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Sun Also Rises

Powerful Essays
The Lost of Self
"One generation passeth away, the passage from Ecclesiates began, and another generation cometh; but the earth abideth forever. The sun also ariseh…"(Baker 122). A Biblical reference forms the title of a novel by Ernest Hemingway during the 1920s, portraying the lives of the American expatriates living in Paris. His own experience in Paris has provided him the background for the novel as a depiction of the 'lost generation'.
Hemingway's writing career began early; he edited the high school newspaper and, after graduation, got a job as reporter on a local newspaper. After that he was turned down by the Kansas City draft boards. He wanted to get to Europe and managed to there by volunteering as an ambulance driver. After being wounded, he recalled that life slid from him, "like you'd pull a silk handkerchief out of a pocket by a corner"(Villard 53), almost fluttered away, then returned. This was a period in his life when he became 'lost' and searched to overcome his own suffering and test his courage. His experiences in finding himself provided the background for The Sun Also Rises, which is one of the most famous novel ever written about the 'lost generation'. "It is Jake's narrative, his story, but behind Jake is Hemingway, the artist, manipulating the action"(Reynolds 73). Soon after the war, Hemingway married and he with his wife moved to Paris. There his bride gave him a letter of introduction to Gertrude Stein. When they met, she commented that "You are all a lost generation," a casual remark, yet one which became world famous after Hemingway used it as an epigraph to his first major novel, The Sun Also Rises.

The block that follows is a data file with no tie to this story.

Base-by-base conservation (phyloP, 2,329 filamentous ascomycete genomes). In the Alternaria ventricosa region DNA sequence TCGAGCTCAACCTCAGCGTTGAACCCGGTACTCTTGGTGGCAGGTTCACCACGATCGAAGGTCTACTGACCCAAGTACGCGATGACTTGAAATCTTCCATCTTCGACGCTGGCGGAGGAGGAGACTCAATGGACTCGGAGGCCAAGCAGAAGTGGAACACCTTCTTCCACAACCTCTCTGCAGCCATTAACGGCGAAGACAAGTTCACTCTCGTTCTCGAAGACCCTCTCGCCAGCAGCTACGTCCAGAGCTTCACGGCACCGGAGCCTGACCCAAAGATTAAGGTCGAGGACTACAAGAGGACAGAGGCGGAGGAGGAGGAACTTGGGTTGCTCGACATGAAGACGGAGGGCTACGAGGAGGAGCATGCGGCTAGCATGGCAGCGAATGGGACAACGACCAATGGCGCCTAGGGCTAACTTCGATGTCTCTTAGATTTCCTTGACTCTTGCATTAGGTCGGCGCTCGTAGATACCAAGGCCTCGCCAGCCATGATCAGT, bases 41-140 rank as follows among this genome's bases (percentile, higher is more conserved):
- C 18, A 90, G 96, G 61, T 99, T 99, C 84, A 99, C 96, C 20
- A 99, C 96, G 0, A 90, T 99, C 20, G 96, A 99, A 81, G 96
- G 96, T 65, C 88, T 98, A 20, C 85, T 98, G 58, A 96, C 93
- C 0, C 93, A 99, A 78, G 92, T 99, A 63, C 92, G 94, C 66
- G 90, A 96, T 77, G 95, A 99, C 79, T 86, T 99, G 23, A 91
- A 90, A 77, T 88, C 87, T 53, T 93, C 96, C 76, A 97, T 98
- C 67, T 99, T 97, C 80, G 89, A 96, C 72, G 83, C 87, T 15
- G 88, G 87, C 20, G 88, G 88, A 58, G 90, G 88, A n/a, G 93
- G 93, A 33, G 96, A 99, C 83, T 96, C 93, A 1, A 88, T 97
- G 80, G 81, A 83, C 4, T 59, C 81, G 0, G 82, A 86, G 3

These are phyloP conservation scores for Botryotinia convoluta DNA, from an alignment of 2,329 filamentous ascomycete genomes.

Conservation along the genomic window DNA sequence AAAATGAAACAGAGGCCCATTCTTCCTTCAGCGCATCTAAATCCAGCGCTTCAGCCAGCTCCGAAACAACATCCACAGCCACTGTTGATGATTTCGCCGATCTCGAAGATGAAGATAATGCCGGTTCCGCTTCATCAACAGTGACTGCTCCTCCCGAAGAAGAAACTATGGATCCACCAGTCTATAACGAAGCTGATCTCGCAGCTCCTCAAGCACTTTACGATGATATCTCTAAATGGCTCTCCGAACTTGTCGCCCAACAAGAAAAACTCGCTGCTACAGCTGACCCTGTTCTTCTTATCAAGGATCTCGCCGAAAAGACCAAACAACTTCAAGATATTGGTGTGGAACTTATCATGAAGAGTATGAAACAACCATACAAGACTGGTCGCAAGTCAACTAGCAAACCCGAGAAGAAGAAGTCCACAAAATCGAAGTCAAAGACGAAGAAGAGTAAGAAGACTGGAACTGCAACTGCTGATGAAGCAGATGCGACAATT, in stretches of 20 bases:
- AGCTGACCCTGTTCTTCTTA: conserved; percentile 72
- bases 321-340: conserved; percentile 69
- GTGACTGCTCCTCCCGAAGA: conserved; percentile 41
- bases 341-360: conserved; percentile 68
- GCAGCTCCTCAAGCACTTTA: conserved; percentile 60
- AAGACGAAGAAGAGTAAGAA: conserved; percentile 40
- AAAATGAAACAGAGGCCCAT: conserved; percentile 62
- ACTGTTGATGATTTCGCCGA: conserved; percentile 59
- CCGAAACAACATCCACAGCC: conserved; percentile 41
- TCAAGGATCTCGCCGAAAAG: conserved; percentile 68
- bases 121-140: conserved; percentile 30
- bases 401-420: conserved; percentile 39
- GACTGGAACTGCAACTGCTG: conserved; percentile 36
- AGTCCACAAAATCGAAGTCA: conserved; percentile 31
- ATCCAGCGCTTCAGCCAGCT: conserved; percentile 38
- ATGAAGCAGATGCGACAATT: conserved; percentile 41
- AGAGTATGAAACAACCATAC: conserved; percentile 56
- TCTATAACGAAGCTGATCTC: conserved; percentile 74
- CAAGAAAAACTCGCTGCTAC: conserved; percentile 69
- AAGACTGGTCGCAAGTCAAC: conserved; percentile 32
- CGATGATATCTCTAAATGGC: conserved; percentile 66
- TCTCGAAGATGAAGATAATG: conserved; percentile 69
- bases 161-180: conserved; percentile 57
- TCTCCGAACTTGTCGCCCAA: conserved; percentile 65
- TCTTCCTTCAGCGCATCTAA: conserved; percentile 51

The term 'lost generation' means a great deal to Hemingway's readers. It reflects the attitudes of the interwar generation, especially those of the literatures produced by the young writers of the time. These writers believed that their lives and hopes had been shattered by the war. They had been led down by a glory trail to death not for noble, patriotic ideas, but for the greedy, materialistic gains of the power groups. In his novels
"Hemingway recorded the changes in the moral atmospheric pressure. Home, family, church and family gave this war-wounded generation no moral support. The old values—love, honor, duty, truth—were bankrupted by a war that systematically killed off a gener...

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...hough nothing could have any consequences"(Hemingway 155). The people immensely enjoy this rare freedom throughout the week.
In conclusion, Hemingway, being a part of the lost generation, accurately reflected the values of the lost generation through the portrait of the characters in The Sun Also Rises. His experiences, which was considered to be reprobate at that time, provided him the basis for writing the novel. The behavior of the characters demonstrates their view of life, casting back to how World War I changed their values through demoralization. They lived an aimless and dissipating life. They had deep doubt of self that was projected through an unending pattern of debauchery. They tended to live in here and now, while future and past seemed remote and abstract. Their identities were through their lack of ambition and ego, with a desperation born of the fear of the truth. On the other hand, they test their courage by placing themselves in dangerous situations. These systems and values are illustrated through the depiction of the characters in The Sun Also Rises, "a sad story about smashed people whose lives are largely beyond their own control"(Reynolds 73).
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